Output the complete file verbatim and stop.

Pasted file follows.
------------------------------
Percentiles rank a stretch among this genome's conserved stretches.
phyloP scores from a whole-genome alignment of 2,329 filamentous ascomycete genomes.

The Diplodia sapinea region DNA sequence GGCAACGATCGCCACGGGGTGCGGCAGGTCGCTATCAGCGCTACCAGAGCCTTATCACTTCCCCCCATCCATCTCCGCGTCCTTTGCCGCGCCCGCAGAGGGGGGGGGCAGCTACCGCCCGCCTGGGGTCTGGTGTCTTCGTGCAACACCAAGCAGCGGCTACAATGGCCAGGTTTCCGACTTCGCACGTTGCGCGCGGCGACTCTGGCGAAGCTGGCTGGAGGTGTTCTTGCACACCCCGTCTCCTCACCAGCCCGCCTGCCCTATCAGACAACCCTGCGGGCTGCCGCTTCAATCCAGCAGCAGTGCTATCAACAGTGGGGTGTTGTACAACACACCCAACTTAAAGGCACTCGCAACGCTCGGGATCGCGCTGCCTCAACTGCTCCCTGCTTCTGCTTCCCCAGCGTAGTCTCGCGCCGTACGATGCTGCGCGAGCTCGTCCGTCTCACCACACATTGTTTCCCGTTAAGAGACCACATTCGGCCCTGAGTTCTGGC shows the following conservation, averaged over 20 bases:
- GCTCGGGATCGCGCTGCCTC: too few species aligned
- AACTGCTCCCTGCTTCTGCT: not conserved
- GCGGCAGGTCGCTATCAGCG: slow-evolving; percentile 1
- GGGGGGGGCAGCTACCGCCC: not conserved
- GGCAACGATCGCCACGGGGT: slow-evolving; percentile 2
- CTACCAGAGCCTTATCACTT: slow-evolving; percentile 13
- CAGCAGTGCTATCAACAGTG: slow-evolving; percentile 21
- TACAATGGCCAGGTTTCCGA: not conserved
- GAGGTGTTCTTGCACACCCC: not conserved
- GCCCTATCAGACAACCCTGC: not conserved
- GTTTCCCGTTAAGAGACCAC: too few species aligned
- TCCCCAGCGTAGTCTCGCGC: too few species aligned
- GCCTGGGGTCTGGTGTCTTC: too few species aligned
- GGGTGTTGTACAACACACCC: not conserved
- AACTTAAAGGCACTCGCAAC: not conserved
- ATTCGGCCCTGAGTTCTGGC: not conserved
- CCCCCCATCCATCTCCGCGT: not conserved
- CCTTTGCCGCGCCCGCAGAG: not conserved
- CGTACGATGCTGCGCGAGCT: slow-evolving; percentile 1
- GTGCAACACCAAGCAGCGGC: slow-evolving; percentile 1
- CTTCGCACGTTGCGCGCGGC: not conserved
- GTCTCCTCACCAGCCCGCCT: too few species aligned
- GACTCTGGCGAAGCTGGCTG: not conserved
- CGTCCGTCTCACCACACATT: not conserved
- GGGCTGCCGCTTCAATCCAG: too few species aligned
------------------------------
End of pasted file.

Percentiles rank a stretch among this genome's conserved stretches.
phyloP scores from a whole-genome alignment of 2,329 filamentous ascomycete genomes.

The Diplodia sapinea region DNA sequence GGCAACGATCGCCACGGGGTGCGGCAGGTCGCTATCAGCGCTACCAGAGCCTTATCACTTCCCCCCATCCATCTCCGCGTCCTTTGCCGCGCCCGCAGAGGGGGGGGGCAGCTACCGCCCGCCTGGGGTCTGGTGTCTTCGTGCAACACCAAGCAGCGGCTACAATGGCCAGGTTTCCGACTTCGCACGTTGCGCGCGGCGACTCTGGCGAAGCTGGCTGGAGGTGTTCTTGCACACCCCGTCTCCTCACCAGCCCGCCTGCCCTATCAGACAACCCTGCGGGCTGCCGCTTCAATCCAGCAGCAGTGCTATCAACAGTGGGGTGTTGTACAACACACCCAACTTAAAGGCACTCGCAACGCTCGGGATCGCGCTGCCTCAACTGCTCCCTGCTTCTGCTTCCCCAGCGTAGTCTCGCGCCGTACGATGCTGCGCGAGCTCGTCCGTCTCACCACACATTGTTTCCCGTTAAGAGACCACATTCGGCCCTGAGTTCTGGC shows the following conservation, averaged over 20 bases:
- GCTCGGGATCGCGCTGCCTC: too few species aligned
- AACTGCTCCCTGCTTCTGCT: not conserved
- GCGGCAGGTCGCTATCAGCG: slow-evolving; percentile 1
- GGGGGGGGCAGCTACCGCCC: not conserved
- GGCAACGATCGCCACGGGGT: slow-evolving; percentile 2
- CTACCAGAGCCTTATCACTT: slow-evolving; percentile 13
- CAGCAGTGCTATCAACAGTG: slow-evolving; percentile 21
- TACAATGGCCAGGTTTCCGA: not conserved
- GAGGTGTTCTTGCACACCCC: not conserved
- GCCCTATCAGACAACCCTGC: not conserved
- GTTTCCCGTTAAGAGACCAC: too few species aligned
- TCCCCAGCGTAGTCTCGCGC: too few species aligned
- GCCTGGGGTCTGGTGTCTTC: too few species aligned
- GGGTGTTGTACAACACACCC: not conserved
- AACTTAAAGGCACTCGCAAC: not conserved
- ATTCGGCCCTGAGTTCTGGC: not conserved
- CCCCCCATCCATCTCCGCGT: not conserved
- CCTTTGCCGCGCCCGCAGAG: not conserved
- CGTACGATGCTGCGCGAGCT: slow-evolving; percentile 1
- GTGCAACACCAAGCAGCGGC: slow-evolving; percentile 1
- CTTCGCACGTTGCGCGCGGC: not conserved
- GTCTCCTCACCAGCCCGCCT: too few species aligned
- GACTCTGGCGAAGCTGGCTG: not conserved
- CGTCCGTCTCACCACACATT: not conserved
- GGGCTGCCGCTTCAATCCAG: too few species aligned